Ms. Terekhina (Russian Federation) said that, from an early age, schoolchildren received instruction aimed at combating stereotypes and promoting understanding and acceptance of persons with disability. Children and their parents were informed about disabilities, the type of support that could be provided to persons with disabilities and how to interact with them.
Mr. Lekarev (Russian Federation) said that the city of Moscow was unfortunately not yet fully accessible for travellers with disabilities. However, action was being taken to improve the situation. An accessibility programme had been conducted prior to the 2014 Olympic and Paralympic Games, not just in the city of Sochi but also in major aviation transport hubs, including Moscow. A special Accessible Environment Programme was also being implemented in Moscow.
Mr. Egorshev (Russian Federation), replying to the question concerning fines under the Code of Administrative Offences, said that the fine for breaches of the regulations concerning accessible parking places for persons with disabilities was equivalent to $800.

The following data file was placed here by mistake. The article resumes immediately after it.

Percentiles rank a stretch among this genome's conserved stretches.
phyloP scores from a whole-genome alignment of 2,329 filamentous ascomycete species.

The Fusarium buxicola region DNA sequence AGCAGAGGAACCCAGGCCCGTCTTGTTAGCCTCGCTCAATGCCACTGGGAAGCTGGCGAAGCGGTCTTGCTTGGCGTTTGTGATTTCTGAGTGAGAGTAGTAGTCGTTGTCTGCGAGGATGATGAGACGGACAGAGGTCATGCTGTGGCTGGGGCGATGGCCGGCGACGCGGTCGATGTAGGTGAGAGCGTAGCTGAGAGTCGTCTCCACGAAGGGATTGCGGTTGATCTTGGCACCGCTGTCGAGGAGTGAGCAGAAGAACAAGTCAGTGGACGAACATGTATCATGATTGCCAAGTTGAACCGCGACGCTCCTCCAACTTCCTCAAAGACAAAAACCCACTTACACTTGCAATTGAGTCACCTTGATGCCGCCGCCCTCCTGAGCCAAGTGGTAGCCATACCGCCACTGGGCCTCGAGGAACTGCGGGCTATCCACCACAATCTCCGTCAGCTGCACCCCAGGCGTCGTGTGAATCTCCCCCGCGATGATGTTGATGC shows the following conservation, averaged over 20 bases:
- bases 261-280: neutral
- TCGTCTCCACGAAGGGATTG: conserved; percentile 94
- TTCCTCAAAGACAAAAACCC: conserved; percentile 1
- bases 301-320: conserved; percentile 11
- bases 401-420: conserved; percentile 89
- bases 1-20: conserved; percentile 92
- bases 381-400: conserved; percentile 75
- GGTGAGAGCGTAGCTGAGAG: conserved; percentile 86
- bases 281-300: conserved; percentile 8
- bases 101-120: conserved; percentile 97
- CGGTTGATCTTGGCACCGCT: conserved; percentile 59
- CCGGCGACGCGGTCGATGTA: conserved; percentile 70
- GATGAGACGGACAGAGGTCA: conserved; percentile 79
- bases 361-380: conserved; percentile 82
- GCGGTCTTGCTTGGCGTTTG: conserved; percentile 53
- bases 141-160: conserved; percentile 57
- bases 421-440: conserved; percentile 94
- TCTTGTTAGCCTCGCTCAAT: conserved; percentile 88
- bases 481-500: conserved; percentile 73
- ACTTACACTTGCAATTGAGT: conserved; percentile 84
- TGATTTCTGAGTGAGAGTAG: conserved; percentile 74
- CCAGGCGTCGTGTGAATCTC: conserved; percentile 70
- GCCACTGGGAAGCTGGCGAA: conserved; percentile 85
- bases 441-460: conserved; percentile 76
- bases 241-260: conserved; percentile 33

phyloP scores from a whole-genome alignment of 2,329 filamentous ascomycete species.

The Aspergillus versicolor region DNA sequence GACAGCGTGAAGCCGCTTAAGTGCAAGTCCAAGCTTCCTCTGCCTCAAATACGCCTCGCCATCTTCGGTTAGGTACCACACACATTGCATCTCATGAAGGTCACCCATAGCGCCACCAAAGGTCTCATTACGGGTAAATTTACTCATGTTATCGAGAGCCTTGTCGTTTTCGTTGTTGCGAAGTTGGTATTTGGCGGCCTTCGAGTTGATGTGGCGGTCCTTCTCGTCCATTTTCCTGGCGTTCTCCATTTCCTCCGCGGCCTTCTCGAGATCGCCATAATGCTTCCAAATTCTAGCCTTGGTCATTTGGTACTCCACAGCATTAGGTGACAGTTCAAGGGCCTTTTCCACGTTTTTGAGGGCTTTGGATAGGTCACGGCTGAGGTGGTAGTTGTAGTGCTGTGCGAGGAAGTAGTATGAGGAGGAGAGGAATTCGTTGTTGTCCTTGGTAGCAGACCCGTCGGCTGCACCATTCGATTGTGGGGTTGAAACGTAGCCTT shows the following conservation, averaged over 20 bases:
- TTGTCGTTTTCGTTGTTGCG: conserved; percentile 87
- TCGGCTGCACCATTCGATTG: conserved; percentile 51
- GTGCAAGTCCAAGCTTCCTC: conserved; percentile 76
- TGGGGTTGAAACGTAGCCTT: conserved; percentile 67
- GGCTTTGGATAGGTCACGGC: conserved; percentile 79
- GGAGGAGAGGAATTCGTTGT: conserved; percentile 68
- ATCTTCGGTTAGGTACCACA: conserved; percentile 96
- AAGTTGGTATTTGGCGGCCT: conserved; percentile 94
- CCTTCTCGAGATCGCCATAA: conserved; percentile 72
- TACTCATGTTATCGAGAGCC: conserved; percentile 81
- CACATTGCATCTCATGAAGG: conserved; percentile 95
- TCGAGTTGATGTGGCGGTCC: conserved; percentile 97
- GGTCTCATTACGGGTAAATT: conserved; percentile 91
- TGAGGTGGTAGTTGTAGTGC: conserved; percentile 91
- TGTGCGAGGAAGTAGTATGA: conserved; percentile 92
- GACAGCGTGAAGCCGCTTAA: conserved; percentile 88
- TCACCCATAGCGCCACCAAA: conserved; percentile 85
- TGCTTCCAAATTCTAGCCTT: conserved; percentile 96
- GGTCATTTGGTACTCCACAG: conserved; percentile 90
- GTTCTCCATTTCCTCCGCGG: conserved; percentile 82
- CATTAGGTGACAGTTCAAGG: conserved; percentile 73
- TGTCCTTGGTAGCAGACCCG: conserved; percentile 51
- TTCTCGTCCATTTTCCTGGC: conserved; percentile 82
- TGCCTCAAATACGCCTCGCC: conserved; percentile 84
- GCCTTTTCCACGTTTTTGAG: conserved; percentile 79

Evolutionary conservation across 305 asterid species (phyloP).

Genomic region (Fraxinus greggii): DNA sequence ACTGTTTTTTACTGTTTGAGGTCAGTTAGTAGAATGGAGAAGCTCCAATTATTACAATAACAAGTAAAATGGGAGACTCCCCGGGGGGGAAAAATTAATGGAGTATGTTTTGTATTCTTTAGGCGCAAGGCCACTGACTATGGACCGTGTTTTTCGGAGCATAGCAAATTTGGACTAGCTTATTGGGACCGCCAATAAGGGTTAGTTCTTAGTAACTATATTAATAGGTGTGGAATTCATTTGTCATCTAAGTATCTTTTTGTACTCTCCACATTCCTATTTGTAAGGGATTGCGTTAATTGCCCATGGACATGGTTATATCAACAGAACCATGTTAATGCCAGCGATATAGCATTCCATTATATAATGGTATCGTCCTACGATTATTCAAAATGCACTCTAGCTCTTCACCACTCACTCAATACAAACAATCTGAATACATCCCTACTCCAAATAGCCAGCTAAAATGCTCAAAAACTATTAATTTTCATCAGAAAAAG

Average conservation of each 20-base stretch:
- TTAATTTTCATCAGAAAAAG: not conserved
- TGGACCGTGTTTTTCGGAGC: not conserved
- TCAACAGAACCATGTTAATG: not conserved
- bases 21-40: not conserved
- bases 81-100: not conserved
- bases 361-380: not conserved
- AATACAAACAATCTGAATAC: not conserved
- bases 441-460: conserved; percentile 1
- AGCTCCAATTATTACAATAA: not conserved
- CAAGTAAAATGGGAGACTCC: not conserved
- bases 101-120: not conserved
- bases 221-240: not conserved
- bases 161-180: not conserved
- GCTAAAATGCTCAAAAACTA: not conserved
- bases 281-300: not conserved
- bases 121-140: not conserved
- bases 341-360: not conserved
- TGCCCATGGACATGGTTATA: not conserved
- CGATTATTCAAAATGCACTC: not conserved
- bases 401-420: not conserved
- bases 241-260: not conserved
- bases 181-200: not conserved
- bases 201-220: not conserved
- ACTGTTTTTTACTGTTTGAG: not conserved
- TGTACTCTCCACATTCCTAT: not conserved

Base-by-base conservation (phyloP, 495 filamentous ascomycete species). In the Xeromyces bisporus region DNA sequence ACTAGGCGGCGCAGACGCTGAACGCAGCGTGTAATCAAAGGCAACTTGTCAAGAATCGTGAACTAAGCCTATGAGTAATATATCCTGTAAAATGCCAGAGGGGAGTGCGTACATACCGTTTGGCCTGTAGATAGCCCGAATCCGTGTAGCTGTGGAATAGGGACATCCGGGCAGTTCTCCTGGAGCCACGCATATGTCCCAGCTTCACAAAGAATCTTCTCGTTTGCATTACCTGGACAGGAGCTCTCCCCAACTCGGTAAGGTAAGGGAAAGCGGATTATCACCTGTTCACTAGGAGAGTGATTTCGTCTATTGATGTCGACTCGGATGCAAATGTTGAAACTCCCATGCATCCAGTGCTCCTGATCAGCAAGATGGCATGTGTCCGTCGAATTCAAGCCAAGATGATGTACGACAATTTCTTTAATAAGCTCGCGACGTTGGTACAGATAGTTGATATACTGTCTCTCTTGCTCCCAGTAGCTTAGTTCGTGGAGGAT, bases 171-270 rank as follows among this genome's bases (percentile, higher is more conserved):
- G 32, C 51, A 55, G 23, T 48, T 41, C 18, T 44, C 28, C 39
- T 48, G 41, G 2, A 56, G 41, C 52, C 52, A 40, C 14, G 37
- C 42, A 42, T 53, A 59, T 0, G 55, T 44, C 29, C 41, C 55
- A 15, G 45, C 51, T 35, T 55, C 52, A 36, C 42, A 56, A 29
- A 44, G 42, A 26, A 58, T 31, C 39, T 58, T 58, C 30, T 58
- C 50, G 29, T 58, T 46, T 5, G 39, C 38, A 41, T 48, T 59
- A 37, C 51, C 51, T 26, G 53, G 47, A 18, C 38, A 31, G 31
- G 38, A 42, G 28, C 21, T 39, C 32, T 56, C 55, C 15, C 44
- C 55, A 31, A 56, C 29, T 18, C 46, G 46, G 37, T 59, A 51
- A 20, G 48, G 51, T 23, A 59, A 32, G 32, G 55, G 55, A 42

Transport accessibility policies varied from region to region, depending on the number of roads, ports and airports. The Government’s policy was aimed at ensuring accessible transport throughout the country, not just in major cities, such as Moscow and Saint Petersburg. Railroads were the easiest means of transport for persons with disabilities. There were more than 900 railway stations in the country and, since ratification of the Convention, a great deal of work had been undertaken to render them accessible. Between 10 and 15 major reconstruction projects were undertaken each year, and 80 per cent of railway stations were currently accessible. Wheelchairs and wheelchair lifts had been purchased, and a number of railway carriages had been specially equipped for the transport of persons with disabilities. During the period from 2014 to 2017, more than $95 million had been spent on such carriages. Manufacturers of transport vehicles, such as buses, trolley buses, trams and subway vehicles, were required to ensure accessibility for persons with disabilities. The sum allocated for the purchase of such vehicles in 2016 exceeded $800 million.